Throughout the pencil draft, Fitzgerald made numerous revisions which bring out his chief traits as a reviser: he seldom threw anything good away, and he fussed endlessly at getting right things in the right places. The two parties at Gatsby’s house, interesting as illustrations of Fitzgerald’s mastery of the “scenic method,” are equally interesting as examples of how he worked.
The purpose of the first party as it appears in the draft (Chapter 111 in the book) was chiefly that of creating the proper atmosphere. Though Gatsby makes his first appearance in this section, it is Gatsby’s world that most glitters before our eyes. The eight servants (there were only seven in the draft), the five crates (only three in the draft) of oranges and lemons, the caterers spreading the canvas, the musicians gathering, the Rolls-Royce carrying party-goers from the city, are the kind of atmospherics Fitzgerald could always do well. The party itself as it unfolds in the draft reveals a number of intentions that Fitzgerald abandoned as he saw the possibilities of making the party vital to the grander design of the novel.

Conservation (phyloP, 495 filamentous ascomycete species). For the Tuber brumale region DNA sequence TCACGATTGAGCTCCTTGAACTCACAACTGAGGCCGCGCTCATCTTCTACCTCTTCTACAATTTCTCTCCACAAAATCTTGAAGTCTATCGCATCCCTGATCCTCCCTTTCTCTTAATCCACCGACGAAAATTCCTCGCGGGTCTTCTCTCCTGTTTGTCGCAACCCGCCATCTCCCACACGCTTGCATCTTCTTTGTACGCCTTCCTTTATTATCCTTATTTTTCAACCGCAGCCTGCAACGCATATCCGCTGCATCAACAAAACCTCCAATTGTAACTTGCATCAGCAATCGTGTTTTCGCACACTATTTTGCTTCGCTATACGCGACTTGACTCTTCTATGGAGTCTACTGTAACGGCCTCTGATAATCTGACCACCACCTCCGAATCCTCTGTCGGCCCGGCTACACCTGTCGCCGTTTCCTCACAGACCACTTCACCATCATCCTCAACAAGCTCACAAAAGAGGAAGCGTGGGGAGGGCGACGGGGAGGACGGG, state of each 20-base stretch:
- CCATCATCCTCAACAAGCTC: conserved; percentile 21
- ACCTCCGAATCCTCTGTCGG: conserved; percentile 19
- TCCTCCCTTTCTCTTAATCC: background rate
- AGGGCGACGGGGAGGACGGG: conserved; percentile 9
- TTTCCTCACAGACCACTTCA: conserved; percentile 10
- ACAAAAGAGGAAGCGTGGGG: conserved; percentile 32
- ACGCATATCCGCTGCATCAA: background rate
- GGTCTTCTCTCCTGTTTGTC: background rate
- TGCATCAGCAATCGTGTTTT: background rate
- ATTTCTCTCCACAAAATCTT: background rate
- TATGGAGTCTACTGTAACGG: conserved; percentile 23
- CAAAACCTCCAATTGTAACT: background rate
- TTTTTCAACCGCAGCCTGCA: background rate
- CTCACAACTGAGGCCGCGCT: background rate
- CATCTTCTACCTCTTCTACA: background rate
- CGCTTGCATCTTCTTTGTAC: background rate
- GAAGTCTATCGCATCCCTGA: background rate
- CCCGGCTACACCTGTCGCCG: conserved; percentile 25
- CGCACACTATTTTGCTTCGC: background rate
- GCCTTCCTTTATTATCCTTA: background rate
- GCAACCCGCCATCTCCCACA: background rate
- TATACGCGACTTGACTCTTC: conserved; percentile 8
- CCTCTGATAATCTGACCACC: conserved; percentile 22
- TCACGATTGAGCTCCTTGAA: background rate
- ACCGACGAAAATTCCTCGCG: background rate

Originally, whether from strong feelings or in response to his readers’ expectations, he took pains to bring out the wild and shocking lives being lived by many of Gatsby’s guests. Drug addiction was apparently commonplace, and even more sinister vices were hinted at. A good deal of undergraduate party chatter was also cut from the draft. What a reader of the novel now remembers is what Fitzgerald brought into sharp relief by cutting out the distracting embellishments. “The Jazz History of the World” by Vladimir Tostoff (it was “Leo Epstien” [sic] originally; Fitzgerald deleted a number of “Jewish” remarks from the draft) was described in full. When Fitzgerald saw the galleys he called the whole episode “rotten” and reduced the page-and-a-half description to a single clause: “The nature of Mr. Tostoff’s composition eluded me…” (p. 50). By the time the party scene had been cut and reworked, almost all that remained was the introduction of Gatsby’s physical presence into the novel and the splendid scene of Owl-Eyes in Gatsby’s high Gothic library.
Among the many excisions in this party scene, one seemed far too good to throw away. In the draft, it began when Jordan Baker exchanges a barbed remark with another girl;